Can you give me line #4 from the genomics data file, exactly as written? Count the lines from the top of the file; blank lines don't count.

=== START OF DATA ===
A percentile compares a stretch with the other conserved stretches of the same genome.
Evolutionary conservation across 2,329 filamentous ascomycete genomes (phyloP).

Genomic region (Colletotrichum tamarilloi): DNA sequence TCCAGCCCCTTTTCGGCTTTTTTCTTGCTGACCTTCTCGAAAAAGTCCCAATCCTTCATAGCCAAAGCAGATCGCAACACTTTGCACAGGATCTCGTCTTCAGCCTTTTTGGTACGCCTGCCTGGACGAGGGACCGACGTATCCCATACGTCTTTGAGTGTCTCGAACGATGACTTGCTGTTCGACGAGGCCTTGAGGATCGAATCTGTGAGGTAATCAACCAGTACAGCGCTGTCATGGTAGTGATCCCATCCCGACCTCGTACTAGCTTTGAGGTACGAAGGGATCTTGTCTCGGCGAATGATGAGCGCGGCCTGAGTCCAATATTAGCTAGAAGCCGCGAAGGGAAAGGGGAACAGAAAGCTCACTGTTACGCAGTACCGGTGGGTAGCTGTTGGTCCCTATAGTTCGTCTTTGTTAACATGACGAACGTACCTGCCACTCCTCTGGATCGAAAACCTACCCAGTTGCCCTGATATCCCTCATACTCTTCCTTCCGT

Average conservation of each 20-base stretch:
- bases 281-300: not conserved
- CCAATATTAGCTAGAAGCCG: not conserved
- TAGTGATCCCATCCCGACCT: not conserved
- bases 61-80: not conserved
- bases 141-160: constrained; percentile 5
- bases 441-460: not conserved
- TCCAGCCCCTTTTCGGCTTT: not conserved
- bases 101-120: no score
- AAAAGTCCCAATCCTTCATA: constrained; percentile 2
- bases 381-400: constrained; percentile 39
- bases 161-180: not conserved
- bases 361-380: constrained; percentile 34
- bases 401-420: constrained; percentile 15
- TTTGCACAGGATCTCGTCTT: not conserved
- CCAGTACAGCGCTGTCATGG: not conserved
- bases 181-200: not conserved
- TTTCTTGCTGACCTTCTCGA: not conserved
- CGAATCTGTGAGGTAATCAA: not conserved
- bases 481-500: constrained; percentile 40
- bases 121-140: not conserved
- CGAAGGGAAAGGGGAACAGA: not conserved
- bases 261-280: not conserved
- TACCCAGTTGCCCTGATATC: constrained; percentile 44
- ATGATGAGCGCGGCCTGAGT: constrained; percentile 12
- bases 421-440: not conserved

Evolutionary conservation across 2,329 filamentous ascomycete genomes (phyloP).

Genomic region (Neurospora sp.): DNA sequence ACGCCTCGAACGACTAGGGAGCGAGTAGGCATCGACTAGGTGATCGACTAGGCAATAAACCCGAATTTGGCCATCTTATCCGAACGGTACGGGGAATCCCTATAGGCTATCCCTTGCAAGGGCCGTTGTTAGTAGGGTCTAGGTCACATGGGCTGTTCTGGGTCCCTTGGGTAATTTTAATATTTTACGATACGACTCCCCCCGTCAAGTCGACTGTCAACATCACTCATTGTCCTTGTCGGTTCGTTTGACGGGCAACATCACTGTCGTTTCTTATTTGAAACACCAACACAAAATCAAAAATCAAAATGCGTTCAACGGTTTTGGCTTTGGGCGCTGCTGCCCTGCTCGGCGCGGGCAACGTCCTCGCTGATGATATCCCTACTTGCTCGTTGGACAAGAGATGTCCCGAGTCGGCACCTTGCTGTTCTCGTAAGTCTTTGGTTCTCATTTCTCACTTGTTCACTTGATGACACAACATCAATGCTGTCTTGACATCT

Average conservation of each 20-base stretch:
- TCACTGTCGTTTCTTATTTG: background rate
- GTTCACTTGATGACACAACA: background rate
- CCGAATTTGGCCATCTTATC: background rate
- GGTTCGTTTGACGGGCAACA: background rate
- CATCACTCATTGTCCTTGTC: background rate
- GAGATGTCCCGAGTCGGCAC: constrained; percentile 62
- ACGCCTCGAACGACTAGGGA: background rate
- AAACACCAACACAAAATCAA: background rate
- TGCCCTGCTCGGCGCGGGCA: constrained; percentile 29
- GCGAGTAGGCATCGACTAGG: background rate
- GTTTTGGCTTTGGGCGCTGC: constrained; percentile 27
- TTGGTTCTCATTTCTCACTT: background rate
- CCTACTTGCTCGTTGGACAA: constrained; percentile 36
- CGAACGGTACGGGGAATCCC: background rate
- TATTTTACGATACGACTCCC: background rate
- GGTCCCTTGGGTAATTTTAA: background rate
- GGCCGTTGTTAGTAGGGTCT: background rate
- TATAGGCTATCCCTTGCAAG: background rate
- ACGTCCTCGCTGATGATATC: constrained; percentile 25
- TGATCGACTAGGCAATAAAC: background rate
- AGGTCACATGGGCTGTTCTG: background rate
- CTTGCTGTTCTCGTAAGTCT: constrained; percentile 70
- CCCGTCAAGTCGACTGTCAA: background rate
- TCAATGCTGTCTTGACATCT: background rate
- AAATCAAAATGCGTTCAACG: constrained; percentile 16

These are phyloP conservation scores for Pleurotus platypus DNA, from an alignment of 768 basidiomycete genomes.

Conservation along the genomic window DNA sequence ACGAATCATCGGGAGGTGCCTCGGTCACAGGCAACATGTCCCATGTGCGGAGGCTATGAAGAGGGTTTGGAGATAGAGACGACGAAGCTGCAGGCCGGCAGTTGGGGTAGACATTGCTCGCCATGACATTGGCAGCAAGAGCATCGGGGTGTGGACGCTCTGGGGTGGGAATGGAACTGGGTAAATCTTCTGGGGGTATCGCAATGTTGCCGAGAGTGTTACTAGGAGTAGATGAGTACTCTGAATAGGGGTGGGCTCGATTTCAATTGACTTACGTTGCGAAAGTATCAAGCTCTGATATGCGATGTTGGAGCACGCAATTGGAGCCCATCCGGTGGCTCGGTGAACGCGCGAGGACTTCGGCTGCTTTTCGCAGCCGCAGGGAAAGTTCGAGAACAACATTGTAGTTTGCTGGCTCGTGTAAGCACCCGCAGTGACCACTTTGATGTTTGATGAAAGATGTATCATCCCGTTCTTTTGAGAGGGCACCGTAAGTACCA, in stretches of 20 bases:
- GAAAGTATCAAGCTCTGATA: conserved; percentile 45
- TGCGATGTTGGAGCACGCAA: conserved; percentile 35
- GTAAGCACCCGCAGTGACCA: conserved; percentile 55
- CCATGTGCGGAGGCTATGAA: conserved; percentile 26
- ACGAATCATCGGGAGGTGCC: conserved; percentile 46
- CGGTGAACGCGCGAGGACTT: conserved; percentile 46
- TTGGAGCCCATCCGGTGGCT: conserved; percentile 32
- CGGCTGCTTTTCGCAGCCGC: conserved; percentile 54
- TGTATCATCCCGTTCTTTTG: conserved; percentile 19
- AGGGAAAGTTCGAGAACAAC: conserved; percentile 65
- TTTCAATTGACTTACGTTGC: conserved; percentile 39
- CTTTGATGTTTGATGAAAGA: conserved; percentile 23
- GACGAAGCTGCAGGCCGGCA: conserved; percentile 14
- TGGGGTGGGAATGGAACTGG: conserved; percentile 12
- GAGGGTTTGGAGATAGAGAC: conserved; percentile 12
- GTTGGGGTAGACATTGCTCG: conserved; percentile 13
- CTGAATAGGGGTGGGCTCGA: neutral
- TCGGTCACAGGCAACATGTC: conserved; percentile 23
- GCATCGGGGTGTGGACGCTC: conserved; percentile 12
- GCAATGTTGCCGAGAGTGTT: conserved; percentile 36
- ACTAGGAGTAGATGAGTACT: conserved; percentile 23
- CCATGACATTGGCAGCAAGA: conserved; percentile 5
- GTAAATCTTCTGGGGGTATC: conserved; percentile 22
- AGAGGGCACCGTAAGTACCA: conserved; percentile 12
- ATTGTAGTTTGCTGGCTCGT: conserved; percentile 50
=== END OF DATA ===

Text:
Average conservation of each 20-base stretch: